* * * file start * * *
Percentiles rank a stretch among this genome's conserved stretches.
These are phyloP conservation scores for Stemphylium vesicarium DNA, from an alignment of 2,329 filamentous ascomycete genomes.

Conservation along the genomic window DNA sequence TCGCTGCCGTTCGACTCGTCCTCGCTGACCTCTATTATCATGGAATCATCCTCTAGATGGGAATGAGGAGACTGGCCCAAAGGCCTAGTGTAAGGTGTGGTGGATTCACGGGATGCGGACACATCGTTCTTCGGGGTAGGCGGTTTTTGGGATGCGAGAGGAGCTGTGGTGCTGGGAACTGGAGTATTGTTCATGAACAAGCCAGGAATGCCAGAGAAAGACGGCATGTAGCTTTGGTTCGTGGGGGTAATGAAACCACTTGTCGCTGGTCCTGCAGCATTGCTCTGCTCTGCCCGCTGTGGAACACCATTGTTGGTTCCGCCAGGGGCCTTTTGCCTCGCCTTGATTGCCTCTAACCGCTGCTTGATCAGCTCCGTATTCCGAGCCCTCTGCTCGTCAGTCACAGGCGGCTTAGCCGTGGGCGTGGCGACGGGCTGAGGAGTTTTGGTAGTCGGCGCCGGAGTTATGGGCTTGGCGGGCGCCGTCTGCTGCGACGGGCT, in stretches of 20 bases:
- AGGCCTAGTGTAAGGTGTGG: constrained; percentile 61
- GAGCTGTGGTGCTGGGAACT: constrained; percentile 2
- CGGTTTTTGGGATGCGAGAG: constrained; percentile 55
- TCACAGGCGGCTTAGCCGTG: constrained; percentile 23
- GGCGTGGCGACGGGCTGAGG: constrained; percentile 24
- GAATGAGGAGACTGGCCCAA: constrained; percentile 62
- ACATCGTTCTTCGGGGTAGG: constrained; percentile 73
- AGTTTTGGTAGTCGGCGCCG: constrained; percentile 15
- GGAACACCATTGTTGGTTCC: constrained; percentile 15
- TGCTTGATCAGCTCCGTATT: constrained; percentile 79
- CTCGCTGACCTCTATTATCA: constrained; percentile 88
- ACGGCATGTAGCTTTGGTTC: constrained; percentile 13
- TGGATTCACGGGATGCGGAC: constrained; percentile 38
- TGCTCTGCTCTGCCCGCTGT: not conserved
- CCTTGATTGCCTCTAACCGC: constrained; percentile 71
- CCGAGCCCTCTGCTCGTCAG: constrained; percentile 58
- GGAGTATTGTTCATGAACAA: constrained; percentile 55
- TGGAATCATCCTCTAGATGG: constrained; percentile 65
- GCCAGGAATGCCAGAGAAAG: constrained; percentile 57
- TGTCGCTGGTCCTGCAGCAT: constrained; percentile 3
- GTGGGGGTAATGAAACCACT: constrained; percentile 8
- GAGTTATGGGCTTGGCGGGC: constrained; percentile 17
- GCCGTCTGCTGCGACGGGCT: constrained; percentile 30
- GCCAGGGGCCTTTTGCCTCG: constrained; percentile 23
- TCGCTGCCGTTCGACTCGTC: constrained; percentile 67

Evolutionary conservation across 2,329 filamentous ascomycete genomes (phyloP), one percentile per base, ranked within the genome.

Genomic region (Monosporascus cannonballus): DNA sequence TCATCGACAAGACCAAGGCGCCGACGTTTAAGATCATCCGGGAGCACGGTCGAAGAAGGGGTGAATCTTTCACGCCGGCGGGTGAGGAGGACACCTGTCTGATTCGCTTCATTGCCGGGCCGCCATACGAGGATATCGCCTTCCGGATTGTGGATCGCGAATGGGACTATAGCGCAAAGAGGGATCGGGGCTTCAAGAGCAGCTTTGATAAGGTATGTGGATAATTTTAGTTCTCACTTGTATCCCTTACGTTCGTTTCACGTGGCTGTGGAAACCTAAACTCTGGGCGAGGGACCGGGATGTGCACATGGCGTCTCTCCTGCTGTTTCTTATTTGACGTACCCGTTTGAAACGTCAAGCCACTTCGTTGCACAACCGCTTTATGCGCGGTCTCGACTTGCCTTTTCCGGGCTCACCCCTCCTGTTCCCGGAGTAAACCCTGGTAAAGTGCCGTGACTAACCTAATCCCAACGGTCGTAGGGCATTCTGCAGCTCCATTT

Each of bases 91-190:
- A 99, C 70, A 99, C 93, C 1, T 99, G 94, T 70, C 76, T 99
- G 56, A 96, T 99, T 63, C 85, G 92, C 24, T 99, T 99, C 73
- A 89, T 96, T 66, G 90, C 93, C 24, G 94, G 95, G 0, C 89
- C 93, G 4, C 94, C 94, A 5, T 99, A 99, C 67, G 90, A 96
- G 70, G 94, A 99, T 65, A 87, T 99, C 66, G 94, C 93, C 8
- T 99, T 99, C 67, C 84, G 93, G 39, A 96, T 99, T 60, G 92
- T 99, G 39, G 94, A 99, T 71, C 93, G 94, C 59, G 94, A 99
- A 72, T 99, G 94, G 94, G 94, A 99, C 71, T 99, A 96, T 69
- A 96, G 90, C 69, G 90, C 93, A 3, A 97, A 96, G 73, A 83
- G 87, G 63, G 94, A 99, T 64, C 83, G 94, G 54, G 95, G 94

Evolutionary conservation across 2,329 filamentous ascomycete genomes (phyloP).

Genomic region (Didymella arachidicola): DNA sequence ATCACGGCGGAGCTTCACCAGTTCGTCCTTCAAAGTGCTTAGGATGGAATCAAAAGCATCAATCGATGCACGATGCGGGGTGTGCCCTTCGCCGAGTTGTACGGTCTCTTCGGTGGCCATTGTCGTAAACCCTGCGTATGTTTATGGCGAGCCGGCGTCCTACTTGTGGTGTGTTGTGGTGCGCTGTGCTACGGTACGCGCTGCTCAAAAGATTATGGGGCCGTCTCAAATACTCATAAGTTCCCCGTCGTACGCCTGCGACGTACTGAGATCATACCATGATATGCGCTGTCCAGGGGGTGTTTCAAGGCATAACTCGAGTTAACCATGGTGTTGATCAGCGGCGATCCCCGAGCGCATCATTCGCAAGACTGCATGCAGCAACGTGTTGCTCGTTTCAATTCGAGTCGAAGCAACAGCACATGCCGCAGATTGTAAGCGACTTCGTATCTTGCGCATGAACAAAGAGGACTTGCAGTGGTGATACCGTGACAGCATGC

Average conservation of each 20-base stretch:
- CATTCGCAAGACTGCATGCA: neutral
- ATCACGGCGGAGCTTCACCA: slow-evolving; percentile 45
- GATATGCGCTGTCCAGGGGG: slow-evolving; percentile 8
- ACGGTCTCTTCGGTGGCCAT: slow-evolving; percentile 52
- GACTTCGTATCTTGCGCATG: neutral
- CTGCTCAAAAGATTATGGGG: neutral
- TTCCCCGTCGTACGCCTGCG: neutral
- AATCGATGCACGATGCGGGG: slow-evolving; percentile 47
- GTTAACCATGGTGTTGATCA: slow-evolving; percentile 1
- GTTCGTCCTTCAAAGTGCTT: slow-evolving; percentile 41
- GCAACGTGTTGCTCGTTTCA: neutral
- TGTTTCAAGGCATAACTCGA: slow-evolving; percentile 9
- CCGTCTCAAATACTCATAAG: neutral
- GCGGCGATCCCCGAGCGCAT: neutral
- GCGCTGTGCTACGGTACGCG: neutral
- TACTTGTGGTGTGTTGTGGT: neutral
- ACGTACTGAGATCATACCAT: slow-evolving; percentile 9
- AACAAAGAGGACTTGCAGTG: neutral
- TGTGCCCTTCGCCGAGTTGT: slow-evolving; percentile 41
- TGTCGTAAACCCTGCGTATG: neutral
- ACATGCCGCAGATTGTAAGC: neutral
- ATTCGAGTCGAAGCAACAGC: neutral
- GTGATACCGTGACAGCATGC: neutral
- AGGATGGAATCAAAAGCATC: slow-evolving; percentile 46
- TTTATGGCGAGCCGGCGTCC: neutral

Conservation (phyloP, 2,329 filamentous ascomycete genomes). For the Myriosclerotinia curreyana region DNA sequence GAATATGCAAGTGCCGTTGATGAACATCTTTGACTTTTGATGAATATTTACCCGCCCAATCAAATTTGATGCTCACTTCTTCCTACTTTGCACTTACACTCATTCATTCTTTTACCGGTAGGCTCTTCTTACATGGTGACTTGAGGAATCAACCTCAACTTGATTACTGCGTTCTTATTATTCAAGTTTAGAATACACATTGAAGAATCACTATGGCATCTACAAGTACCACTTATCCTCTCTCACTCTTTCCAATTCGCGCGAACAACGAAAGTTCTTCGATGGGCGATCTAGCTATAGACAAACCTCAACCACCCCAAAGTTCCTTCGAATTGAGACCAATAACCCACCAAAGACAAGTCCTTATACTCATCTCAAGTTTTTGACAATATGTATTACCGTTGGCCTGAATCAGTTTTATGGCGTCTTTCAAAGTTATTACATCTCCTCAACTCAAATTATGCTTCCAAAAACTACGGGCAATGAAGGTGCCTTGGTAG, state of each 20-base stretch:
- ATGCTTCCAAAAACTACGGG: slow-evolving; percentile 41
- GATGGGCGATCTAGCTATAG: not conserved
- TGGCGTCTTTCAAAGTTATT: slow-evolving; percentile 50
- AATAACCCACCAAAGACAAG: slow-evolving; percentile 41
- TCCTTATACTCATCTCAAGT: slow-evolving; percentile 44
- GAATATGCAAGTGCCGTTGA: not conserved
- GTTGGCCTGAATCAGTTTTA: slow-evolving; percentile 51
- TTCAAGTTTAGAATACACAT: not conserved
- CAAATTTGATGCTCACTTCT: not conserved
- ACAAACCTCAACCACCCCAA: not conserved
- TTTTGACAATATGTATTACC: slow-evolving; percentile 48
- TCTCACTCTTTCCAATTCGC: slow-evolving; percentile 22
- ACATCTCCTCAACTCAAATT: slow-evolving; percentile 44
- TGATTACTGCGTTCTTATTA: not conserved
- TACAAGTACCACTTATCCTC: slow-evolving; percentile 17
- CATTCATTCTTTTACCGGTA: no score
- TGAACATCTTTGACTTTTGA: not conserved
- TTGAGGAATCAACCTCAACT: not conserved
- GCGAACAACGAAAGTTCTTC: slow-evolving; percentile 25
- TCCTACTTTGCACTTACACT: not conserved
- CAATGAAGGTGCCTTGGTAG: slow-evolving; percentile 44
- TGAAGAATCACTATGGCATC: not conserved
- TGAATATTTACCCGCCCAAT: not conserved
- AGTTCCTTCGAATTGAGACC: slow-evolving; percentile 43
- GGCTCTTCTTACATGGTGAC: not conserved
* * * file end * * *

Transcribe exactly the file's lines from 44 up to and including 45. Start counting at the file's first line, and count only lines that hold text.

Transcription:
Average conservation of each 20-base stretch:
- CATTCGCAAGACTGCATGCA: neutral